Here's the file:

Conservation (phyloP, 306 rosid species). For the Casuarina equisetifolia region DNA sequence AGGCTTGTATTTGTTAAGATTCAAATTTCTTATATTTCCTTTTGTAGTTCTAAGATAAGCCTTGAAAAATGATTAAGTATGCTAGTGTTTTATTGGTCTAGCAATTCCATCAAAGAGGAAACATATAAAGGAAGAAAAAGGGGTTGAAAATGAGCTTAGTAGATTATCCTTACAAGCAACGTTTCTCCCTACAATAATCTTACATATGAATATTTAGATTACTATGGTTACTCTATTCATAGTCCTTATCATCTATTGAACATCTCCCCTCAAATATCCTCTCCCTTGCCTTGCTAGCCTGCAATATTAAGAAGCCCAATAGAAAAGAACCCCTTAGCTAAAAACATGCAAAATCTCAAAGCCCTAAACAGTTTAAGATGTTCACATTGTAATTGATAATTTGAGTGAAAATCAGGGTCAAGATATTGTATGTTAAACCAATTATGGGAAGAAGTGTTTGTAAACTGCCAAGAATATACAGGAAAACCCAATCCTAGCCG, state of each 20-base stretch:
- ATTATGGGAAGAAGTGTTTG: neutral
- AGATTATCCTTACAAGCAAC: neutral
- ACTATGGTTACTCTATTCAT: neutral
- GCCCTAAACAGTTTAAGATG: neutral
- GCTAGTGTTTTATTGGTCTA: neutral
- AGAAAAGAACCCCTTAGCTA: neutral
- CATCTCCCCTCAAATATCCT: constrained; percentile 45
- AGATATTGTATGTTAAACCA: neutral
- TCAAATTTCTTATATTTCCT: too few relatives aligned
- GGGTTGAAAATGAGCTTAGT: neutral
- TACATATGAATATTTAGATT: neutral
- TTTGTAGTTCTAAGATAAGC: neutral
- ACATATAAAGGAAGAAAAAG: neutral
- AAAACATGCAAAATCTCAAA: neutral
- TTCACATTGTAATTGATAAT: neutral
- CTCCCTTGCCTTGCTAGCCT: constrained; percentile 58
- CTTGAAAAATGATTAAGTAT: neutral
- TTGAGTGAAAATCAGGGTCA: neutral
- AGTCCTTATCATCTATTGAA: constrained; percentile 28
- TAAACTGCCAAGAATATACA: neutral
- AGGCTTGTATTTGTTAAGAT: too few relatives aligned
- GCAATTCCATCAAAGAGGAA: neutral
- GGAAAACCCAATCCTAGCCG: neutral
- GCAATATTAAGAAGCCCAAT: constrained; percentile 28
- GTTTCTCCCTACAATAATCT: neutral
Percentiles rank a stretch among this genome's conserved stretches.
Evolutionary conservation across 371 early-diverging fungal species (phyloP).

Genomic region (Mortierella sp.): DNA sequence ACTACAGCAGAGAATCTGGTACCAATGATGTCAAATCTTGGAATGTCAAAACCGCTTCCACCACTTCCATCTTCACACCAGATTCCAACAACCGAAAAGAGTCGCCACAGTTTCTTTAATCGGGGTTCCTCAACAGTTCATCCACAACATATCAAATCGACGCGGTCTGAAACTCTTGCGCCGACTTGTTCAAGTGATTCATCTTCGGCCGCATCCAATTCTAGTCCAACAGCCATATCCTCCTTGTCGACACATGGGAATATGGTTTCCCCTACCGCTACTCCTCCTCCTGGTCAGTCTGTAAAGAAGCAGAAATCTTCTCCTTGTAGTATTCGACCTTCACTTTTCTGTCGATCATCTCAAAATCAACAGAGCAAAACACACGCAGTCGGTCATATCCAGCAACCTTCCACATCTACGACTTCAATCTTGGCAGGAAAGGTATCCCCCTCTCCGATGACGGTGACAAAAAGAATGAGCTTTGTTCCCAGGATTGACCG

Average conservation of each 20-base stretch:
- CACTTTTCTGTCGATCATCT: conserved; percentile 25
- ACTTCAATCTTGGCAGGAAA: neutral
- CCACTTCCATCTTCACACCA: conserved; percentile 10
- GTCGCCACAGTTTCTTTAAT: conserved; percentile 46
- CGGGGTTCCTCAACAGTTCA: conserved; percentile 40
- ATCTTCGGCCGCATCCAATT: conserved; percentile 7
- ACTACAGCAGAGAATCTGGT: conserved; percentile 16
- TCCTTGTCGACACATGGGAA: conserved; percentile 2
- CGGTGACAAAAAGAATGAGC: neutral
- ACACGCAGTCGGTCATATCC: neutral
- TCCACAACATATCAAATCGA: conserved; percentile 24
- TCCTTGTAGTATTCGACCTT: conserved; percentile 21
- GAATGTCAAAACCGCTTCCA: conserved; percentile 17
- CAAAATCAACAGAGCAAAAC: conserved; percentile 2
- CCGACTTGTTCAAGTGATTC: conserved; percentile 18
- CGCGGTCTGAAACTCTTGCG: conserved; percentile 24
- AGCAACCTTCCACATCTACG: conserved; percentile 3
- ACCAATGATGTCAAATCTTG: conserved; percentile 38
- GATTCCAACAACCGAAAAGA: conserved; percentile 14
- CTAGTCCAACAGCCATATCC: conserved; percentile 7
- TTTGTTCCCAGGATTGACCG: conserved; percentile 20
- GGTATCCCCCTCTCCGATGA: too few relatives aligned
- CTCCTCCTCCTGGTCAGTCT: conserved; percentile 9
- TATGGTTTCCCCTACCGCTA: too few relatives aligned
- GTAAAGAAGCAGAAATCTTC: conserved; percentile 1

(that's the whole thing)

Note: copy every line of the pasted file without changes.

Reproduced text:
Conservation (phyloP, 306 rosid species). For the Casuarina equisetifolia region DNA sequence AGGCTTGTATTTGTTAAGATTCAAATTTCTTATATTTCCTTTTGTAGTTCTAAGATAAGCCTTGAAAAATGATTAAGTATGCTAGTGTTTTATTGGTCTAGCAATTCCATCAAAGAGGAAACATATAAAGGAAGAAAAAGGGGTTGAAAATGAGCTTAGTAGATTATCCTTACAAGCAACGTTTCTCCCTACAATAATCTTACATATGAATATTTAGATTACTATGGTTACTCTATTCATAGTCCTTATCATCTATTGAACATCTCCCCTCAAATATCCTCTCCCTTGCCTTGCTAGCCTGCAATATTAAGAAGCCCAATAGAAAAGAACCCCTTAGCTAAAAACATGCAAAATCTCAAAGCCCTAAACAGTTTAAGATGTTCACATTGTAATTGATAATTTGAGTGAAAATCAGGGTCAAGATATTGTATGTTAAACCAATTATGGGAAGAAGTGTTTGTAAACTGCCAAGAATATACAGGAAAACCCAATCCTAGCCG, state of each 20-base stretch:
- ATTATGGGAAGAAGTGTTTG: neutral
- AGATTATCCTTACAAGCAAC: neutral
- ACTATGGTTACTCTATTCAT: neutral
- GCCCTAAACAGTTTAAGATG: neutral
- GCTAGTGTTTTATTGGTCTA: neutral
- AGAAAAGAACCCCTTAGCTA: neutral
- CATCTCCCCTCAAATATCCT: constrained; percentile 45
- AGATATTGTATGTTAAACCA: neutral
- TCAAATTTCTTATATTTCCT: too few relatives aligned
- GGGTTGAAAATGAGCTTAGT: neutral
- TACATATGAATATTTAGATT: neutral
- TTTGTAGTTCTAAGATAAGC: neutral
- ACATATAAAGGAAGAAAAAG: neutral
- AAAACATGCAAAATCTCAAA: neutral
- TTCACATTGTAATTGATAAT: neutral
- CTCCCTTGCCTTGCTAGCCT: constrained; percentile 58
- CTTGAAAAATGATTAAGTAT: neutral
- TTGAGTGAAAATCAGGGTCA: neutral
- AGTCCTTATCATCTATTGAA: constrained; percentile 28
- TAAACTGCCAAGAATATACA: neutral
- AGGCTTGTATTTGTTAAGAT: too few relatives aligned
- GCAATTCCATCAAAGAGGAA: neutral
- GGAAAACCCAATCCTAGCCG: neutral
- GCAATATTAAGAAGCCCAAT: constrained; percentile 28
- GTTTCTCCCTACAATAATCT: neutral
Percentiles rank a stretch among this genome's conserved stretches.
Evolutionary conservation across 371 early-diverging fungal species (phyloP).

Genomic region (Mortierella sp.): DNA sequence ACTACAGCAGAGAATCTGGTACCAATGATGTCAAATCTTGGAATGTCAAAACCGCTTCCACCACTTCCATCTTCACACCAGATTCCAACAACCGAAAAGAGTCGCCACAGTTTCTTTAATCGGGGTTCCTCAACAGTTCATCCACAACATATCAAATCGACGCGGTCTGAAACTCTTGCGCCGACTTGTTCAAGTGATTCATCTTCGGCCGCATCCAATTCTAGTCCAACAGCCATATCCTCCTTGTCGACACATGGGAATATGGTTTCCCCTACCGCTACTCCTCCTCCTGGTCAGTCTGTAAAGAAGCAGAAATCTTCTCCTTGTAGTATTCGACCTTCACTTTTCTGTCGATCATCTCAAAATCAACAGAGCAAAACACACGCAGTCGGTCATATCCAGCAACCTTCCACATCTACGACTTCAATCTTGGCAGGAAAGGTATCCCCCTCTCCGATGACGGTGACAAAAAGAATGAGCTTTGTTCCCAGGATTGACCG

Average conservation of each 20-base stretch:
- CACTTTTCTGTCGATCATCT: conserved; percentile 25
- ACTTCAATCTTGGCAGGAAA: neutral
- CCACTTCCATCTTCACACCA: conserved; percentile 10
- GTCGCCACAGTTTCTTTAAT: conserved; percentile 46
- CGGGGTTCCTCAACAGTTCA: conserved; percentile 40
- ATCTTCGGCCGCATCCAATT: conserved; percentile 7
- ACTACAGCAGAGAATCTGGT: conserved; percentile 16
- TCCTTGTCGACACATGGGAA: conserved; percentile 2
- CGGTGACAAAAAGAATGAGC: neutral
- ACACGCAGTCGGTCATATCC: neutral
- TCCACAACATATCAAATCGA: conserved; percentile 24
- TCCTTGTAGTATTCGACCTT: conserved; percentile 21
- GAATGTCAAAACCGCTTCCA: conserved; percentile 17
- CAAAATCAACAGAGCAAAAC: conserved; percentile 2
- CCGACTTGTTCAAGTGATTC: conserved; percentile 18
- CGCGGTCTGAAACTCTTGCG: conserved; percentile 24
- AGCAACCTTCCACATCTACG: conserved; percentile 3
- ACCAATGATGTCAAATCTTG: conserved; percentile 38
- GATTCCAACAACCGAAAAGA: conserved; percentile 14
- CTAGTCCAACAGCCATATCC: conserved; percentile 7
- TTTGTTCCCAGGATTGACCG: conserved; percentile 20
- GGTATCCCCCTCTCCGATGA: too few relatives aligned
- CTCCTCCTCCTGGTCAGTCT: conserved; percentile 9
- TATGGTTTCCCCTACCGCTA: too few relatives aligned
- GTAAAGAAGCAGAAATCTTC: conserved; percentile 1